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PAGO PAGO: One day the Port Captain of Pago Pago called all ships in the harbour with a request if anyone could conceive of going to the little atoll of Swains Island, some 220 nautical miles to the north, carrying provisions. Departure was as soon as possible.
Palangi in paradise

THE REEF: The reef around Swains Island is massive, and there is no lagoon. Visiting boats must therefore stay at anchor on the narrow shelf of land just outside the reef, or drift for weather and helm for as long as they stay.
Cyclone season is approaching, and the freighter M/V Sili, that usually does these trips about 2-4 times a year, had just been in dry dock, and was not seaworthy for the moment. Swains Island is a privately owned island, that was all but destroyed by cyclone Percy in 2005. The approximately 50 inhabitants there have since lived in American Samoa, awaiting the reconstruction of their community. This time with modern standards and internet link to the school and administration. Swains Island, or Olosenga as it is called in Polynesian, is geographically a part of the Tokelau islands, one of the most desolate and least visited areas of the enormous Pacific Ocean. (The Pacific alone covers almost one half of the earths surface). None of the altogether four atolls there have airports. Two janitors, Palapi and Alatina, now live on the island, making repairs and preparing the reconstruction. It was these two that hadn’t had visitors in almost two months, and who needed our aid.

We at Underveis saw an opportunity to return all the favors and hospitality that we have enjoyed here, and the opportunity to visit an island that practically no one else not living on the island ever has visited. As islanders from the island of Røst, we also know how precarious life can be with communications breaking down. We volunteered, and already the following morning we took onboard the cargo bound for the two chaps at Swains, and set sail. The distance of some 220 nautical miles each way, is roughly equivalent to the distance between Bergen and Shetland. Getting there took us two days, and when our sails rose to the horizon, the two boys came speeding out in their skiff to welcome us, being very happy indeed to see us.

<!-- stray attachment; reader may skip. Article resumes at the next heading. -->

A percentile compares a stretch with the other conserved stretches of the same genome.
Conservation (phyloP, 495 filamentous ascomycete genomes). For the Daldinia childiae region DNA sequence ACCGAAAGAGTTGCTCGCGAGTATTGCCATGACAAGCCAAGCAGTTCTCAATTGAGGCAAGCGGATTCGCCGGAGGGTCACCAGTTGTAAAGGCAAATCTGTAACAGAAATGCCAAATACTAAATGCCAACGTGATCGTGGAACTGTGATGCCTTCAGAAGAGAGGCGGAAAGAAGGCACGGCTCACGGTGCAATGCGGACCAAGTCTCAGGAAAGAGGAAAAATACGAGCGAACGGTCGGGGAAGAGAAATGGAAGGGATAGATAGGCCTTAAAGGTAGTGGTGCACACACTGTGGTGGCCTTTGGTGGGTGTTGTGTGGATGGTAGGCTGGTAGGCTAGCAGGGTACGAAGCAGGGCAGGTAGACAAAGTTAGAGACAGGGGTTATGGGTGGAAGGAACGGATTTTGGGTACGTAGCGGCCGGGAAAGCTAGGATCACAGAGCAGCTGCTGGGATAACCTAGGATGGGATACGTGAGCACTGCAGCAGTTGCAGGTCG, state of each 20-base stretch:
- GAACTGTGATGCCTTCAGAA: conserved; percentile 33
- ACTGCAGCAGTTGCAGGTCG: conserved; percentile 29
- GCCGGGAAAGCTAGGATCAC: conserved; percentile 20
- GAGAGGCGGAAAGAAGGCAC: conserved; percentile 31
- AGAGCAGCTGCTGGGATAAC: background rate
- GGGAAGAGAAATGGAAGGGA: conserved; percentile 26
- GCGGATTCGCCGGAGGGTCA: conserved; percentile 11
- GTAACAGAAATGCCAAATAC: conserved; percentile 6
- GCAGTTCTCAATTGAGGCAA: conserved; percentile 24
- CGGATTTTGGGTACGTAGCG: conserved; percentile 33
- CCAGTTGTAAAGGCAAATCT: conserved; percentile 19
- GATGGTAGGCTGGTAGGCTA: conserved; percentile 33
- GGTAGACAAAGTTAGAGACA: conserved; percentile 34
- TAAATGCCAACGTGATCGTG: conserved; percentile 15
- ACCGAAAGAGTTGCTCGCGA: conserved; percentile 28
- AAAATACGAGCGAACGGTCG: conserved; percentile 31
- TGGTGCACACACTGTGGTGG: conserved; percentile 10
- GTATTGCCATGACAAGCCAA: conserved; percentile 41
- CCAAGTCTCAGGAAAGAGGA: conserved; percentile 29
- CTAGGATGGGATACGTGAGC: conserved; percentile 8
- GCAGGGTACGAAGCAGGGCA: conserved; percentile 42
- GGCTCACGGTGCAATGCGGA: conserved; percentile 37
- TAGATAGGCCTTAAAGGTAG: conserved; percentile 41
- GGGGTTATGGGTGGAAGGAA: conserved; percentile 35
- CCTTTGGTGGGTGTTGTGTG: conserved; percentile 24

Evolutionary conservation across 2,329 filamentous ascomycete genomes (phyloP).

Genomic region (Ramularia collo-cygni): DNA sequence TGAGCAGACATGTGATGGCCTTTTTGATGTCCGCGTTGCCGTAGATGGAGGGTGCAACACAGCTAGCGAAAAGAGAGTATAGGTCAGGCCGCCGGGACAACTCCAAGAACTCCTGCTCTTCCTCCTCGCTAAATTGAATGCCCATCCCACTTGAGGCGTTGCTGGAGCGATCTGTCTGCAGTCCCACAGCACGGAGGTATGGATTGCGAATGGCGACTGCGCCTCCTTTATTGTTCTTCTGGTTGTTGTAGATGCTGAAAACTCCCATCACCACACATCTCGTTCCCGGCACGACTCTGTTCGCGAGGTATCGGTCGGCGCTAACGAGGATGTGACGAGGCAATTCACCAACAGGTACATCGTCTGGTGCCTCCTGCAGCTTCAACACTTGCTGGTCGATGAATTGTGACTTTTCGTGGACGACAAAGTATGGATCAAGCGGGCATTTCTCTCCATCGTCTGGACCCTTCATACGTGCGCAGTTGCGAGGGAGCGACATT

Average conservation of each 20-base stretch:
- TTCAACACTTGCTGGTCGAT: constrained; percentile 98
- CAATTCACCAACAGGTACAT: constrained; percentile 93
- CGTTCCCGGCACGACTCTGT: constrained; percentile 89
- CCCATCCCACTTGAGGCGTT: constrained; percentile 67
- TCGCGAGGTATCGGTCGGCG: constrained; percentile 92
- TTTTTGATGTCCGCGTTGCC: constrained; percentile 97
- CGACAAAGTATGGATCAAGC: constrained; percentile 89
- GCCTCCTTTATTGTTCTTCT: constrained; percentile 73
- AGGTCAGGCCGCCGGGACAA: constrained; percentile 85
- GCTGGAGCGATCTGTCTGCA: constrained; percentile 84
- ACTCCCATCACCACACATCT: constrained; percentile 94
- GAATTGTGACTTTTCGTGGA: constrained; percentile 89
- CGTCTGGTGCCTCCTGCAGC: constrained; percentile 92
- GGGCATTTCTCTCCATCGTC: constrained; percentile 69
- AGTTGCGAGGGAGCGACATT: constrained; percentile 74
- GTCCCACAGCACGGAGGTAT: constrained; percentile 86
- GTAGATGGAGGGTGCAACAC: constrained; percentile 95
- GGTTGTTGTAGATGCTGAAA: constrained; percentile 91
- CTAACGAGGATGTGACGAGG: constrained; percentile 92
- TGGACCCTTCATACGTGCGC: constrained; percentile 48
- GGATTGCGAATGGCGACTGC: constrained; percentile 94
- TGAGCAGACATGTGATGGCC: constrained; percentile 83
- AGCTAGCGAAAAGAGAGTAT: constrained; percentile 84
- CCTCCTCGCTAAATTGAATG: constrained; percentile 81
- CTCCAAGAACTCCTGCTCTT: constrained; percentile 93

Swains Island doesn’t have a seawater lagoon, and no proper passes in the coral reef surrounding the island where one can enter. We therefore had to sail all the way up to the reef and anchor faithful Underveis as close to the reef as possible. Only a hundred meters from the reef, the seabed plunges to a depth of more than 600 meter, and continuing downwards, so it is steep and hard to find a good spot to anchor. With the help and guidance of our newfound friends, we were able to find a good anchorage, and spent two entire days exploring the island, hunting langusters, a Pacific lobster without claws, and eating coconut crabs, big crabs that live on terra firma and eats coconuts.

JANITORS: Palapi and Alatina are like janitors in Swains Island, and they are preparing the islands infrastructure for the planned rebuilding after the Cyclone Percy hit the island in 2005. Here they are dragging their skiff over the shallow reef and into the beach, carrying us in it. Behind Palapi can be seen ”the landing”, constituting little more than a crack in the massice reef!

# Swains Island is an atoll in the Tokelau chain, the most northwesterly island administered by American Samoa. Culturally a part of the Tokelau Islands, politically it is an unorganized territory of the United States of America. Swains Island has also been known at various times as Olosenga Island, Olohega Island, Quiros Island, Gente Hermosa Island, and Jennings Island.

# Swains Island has a total area of 1.865 km2, of which 1.508 km2 (151 ha) is land. The central lagoon accounts for the balance of 0.358 km2. There is a small islet of 764 m2 in the eastern part of the lagoon. The atoll is somewhat unusual, featuring an unbroken circle of land enclosing a freshwater lagoon cut off from the sea.

# Pedro Fernandes de Queirós, a Portuguese navigator sailing for Spain, is believed to have been the first European explorer to have discovered Swains Island on 2 March 1606. He named it Isla de la Gente Hermosa, which means "island of the beautiful people" in Spanish. Later, there was an expedition from Fakaofo to the island. The male inhabitants of the island either fled or were killed by the invaders, while the women were taken back to Fakaofo. The subsequent infertility of the island is attributed to a curse placed on it by its last chief.

# In February 2005, Cyclone Percy struck the island, causing widespread damage and virtually destroying the village of Taulaga, as well as the old Jennings estate at Etena. Fortunately, only seven people were on the island at the time. Coast Guard airdrops ensured that the islanders were not left without food, water and other necessities. A Coast Guard visit in March 2007 listed 12 to 15 inhabitants, and showed that the island's trees had largely survived Percy's wrath.

# The currency is USD, but there are no ATMs on the island. Nor anything else, apart from the dwellings of those who live there, a Toyota 4 WD motor car, a generator, a small skiff and an SSB radio.

(Source: Wikipedia)

PURE EXPERT: The art of climbing coconut trees for coconuts is taught from childhood in Polynesia. Alatina jumped up and fetched us some. Rune drank nine coconuts on the first day alone. It was so hot!